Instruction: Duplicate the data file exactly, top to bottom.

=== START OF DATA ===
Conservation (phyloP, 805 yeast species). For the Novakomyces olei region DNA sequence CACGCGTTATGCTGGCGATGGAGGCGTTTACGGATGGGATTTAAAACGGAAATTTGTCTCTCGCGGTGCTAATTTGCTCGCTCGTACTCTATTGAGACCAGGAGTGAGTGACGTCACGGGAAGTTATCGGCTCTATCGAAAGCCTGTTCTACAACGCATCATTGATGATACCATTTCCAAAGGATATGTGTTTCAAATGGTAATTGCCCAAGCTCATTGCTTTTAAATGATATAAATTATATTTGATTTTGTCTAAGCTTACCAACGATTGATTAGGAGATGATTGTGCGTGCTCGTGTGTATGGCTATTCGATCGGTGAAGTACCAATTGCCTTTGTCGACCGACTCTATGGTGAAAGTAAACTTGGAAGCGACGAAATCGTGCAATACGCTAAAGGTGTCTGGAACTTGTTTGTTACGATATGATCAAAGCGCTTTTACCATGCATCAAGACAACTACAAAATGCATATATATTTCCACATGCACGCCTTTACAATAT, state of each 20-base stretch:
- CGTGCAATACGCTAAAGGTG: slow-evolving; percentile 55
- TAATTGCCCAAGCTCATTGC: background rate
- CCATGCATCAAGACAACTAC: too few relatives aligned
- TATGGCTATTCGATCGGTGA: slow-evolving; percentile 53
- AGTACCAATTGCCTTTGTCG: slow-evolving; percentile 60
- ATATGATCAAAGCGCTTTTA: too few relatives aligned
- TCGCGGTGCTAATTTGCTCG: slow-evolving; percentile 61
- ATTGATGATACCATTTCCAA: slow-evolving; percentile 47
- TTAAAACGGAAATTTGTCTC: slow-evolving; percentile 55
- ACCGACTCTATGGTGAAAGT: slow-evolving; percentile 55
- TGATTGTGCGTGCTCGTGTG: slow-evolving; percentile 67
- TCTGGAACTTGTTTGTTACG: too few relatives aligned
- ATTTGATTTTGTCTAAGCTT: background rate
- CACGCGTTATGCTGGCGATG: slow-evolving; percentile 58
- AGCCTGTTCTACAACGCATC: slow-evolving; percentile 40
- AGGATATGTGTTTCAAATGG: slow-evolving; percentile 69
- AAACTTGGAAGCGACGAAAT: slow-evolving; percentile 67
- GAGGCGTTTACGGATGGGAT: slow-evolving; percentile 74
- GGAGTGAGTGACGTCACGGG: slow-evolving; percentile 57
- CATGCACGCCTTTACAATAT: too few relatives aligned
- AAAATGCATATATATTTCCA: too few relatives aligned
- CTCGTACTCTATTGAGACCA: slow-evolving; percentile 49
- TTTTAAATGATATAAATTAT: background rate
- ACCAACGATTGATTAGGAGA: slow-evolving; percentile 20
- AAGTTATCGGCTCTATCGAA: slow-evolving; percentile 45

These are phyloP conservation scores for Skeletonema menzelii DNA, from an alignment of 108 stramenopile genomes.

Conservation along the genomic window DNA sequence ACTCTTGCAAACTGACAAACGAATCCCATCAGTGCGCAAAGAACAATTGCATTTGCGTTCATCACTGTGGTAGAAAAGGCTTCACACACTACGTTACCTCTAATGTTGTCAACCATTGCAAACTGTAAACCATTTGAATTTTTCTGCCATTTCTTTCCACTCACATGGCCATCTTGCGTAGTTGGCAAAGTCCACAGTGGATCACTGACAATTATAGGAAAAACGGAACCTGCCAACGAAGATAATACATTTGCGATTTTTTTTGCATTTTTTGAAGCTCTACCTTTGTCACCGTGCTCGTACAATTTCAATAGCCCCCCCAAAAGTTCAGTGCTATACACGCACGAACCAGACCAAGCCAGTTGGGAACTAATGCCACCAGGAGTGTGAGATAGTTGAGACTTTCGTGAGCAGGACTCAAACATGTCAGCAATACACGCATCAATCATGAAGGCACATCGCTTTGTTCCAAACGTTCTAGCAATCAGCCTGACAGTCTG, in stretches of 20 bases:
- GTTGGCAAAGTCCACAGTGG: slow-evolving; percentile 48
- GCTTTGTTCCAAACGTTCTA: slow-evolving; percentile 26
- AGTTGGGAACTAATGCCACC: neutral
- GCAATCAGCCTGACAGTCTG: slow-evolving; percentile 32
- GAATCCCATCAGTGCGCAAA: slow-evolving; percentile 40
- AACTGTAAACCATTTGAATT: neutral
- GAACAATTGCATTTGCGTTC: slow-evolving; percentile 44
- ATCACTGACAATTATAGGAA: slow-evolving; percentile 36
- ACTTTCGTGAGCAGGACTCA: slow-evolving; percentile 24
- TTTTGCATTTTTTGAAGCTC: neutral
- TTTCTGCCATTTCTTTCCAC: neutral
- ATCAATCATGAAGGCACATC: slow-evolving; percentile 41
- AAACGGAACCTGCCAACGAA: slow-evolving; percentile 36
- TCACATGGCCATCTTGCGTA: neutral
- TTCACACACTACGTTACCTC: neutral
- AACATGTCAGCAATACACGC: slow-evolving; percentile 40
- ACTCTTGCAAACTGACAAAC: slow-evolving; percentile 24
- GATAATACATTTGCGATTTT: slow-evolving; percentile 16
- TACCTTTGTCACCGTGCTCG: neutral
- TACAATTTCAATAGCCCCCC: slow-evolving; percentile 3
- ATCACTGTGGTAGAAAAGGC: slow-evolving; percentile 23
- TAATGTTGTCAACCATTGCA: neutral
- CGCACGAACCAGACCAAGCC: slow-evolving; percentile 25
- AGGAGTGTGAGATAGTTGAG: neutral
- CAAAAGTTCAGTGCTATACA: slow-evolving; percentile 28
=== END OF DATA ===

Conservation (phyloP, 805 yeast species). For the Novakomyces olei region DNA sequence CACGCGTTATGCTGGCGATGGAGGCGTTTACGGATGGGATTTAAAACGGAAATTTGTCTCTCGCGGTGCTAATTTGCTCGCTCGTACTCTATTGAGACCAGGAGTGAGTGACGTCACGGGAAGTTATCGGCTCTATCGAAAGCCTGTTCTACAACGCATCATTGATGATACCATTTCCAAAGGATATGTGTTTCAAATGGTAATTGCCCAAGCTCATTGCTTTTAAATGATATAAATTATATTTGATTTTGTCTAAGCTTACCAACGATTGATTAGGAGATGATTGTGCGTGCTCGTGTGTATGGCTATTCGATCGGTGAAGTACCAATTGCCTTTGTCGACCGACTCTATGGTGAAAGTAAACTTGGAAGCGACGAAATCGTGCAATACGCTAAAGGTGTCTGGAACTTGTTTGTTACGATATGATCAAAGCGCTTTTACCATGCATCAAGACAACTACAAAATGCATATATATTTCCACATGCACGCCTTTACAATAT, state of each 20-base stretch:
- CGTGCAATACGCTAAAGGTG: slow-evolving; percentile 55
- TAATTGCCCAAGCTCATTGC: background rate
- CCATGCATCAAGACAACTAC: too few relatives aligned
- TATGGCTATTCGATCGGTGA: slow-evolving; percentile 53
- AGTACCAATTGCCTTTGTCG: slow-evolving; percentile 60
- ATATGATCAAAGCGCTTTTA: too few relatives aligned
- TCGCGGTGCTAATTTGCTCG: slow-evolving; percentile 61
- ATTGATGATACCATTTCCAA: slow-evolving; percentile 47
- TTAAAACGGAAATTTGTCTC: slow-evolving; percentile 55
- ACCGACTCTATGGTGAAAGT: slow-evolving; percentile 55
- TGATTGTGCGTGCTCGTGTG: slow-evolving; percentile 67
- TCTGGAACTTGTTTGTTACG: too few relatives aligned
- ATTTGATTTTGTCTAAGCTT: background rate
- CACGCGTTATGCTGGCGATG: slow-evolving; percentile 58
- AGCCTGTTCTACAACGCATC: slow-evolving; percentile 40
- AGGATATGTGTTTCAAATGG: slow-evolving; percentile 69
- AAACTTGGAAGCGACGAAAT: slow-evolving; percentile 67
- GAGGCGTTTACGGATGGGAT: slow-evolving; percentile 74
- GGAGTGAGTGACGTCACGGG: slow-evolving; percentile 57
- CATGCACGCCTTTACAATAT: too few relatives aligned
- AAAATGCATATATATTTCCA: too few relatives aligned
- CTCGTACTCTATTGAGACCA: slow-evolving; percentile 49
- TTTTAAATGATATAAATTAT: background rate
- ACCAACGATTGATTAGGAGA: slow-evolving; percentile 20
- AAGTTATCGGCTCTATCGAA: slow-evolving; percentile 45

These are phyloP conservation scores for Skeletonema menzelii DNA, from an alignment of 108 stramenopile genomes.

Conservation along the genomic window DNA sequence ACTCTTGCAAACTGACAAACGAATCCCATCAGTGCGCAAAGAACAATTGCATTTGCGTTCATCACTGTGGTAGAAAAGGCTTCACACACTACGTTACCTCTAATGTTGTCAACCATTGCAAACTGTAAACCATTTGAATTTTTCTGCCATTTCTTTCCACTCACATGGCCATCTTGCGTAGTTGGCAAAGTCCACAGTGGATCACTGACAATTATAGGAAAAACGGAACCTGCCAACGAAGATAATACATTTGCGATTTTTTTTGCATTTTTTGAAGCTCTACCTTTGTCACCGTGCTCGTACAATTTCAATAGCCCCCCCAAAAGTTCAGTGCTATACACGCACGAACCAGACCAAGCCAGTTGGGAACTAATGCCACCAGGAGTGTGAGATAGTTGAGACTTTCGTGAGCAGGACTCAAACATGTCAGCAATACACGCATCAATCATGAAGGCACATCGCTTTGTTCCAAACGTTCTAGCAATCAGCCTGACAGTCTG, in stretches of 20 bases:
- GTTGGCAAAGTCCACAGTGG: slow-evolving; percentile 48
- GCTTTGTTCCAAACGTTCTA: slow-evolving; percentile 26
- AGTTGGGAACTAATGCCACC: neutral
- GCAATCAGCCTGACAGTCTG: slow-evolving; percentile 32
- GAATCCCATCAGTGCGCAAA: slow-evolving; percentile 40
- AACTGTAAACCATTTGAATT: neutral
- GAACAATTGCATTTGCGTTC: slow-evolving; percentile 44
- ATCACTGACAATTATAGGAA: slow-evolving; percentile 36
- ACTTTCGTGAGCAGGACTCA: slow-evolving; percentile 24
- TTTTGCATTTTTTGAAGCTC: neutral
- TTTCTGCCATTTCTTTCCAC: neutral
- ATCAATCATGAAGGCACATC: slow-evolving; percentile 41
- AAACGGAACCTGCCAACGAA: slow-evolving; percentile 36
- TCACATGGCCATCTTGCGTA: neutral
- TTCACACACTACGTTACCTC: neutral
- AACATGTCAGCAATACACGC: slow-evolving; percentile 40
- ACTCTTGCAAACTGACAAAC: slow-evolving; percentile 24
- GATAATACATTTGCGATTTT: slow-evolving; percentile 16
- TACCTTTGTCACCGTGCTCG: neutral
- TACAATTTCAATAGCCCCCC: slow-evolving; percentile 3
- ATCACTGTGGTAGAAAAGGC: slow-evolving; percentile 23
- TAATGTTGTCAACCATTGCA: neutral
- CGCACGAACCAGACCAAGCC: slow-evolving; percentile 25
- AGGAGTGTGAGATAGTTGAG: neutral
- CAAAAGTTCAGTGCTATACA: slow-evolving; percentile 28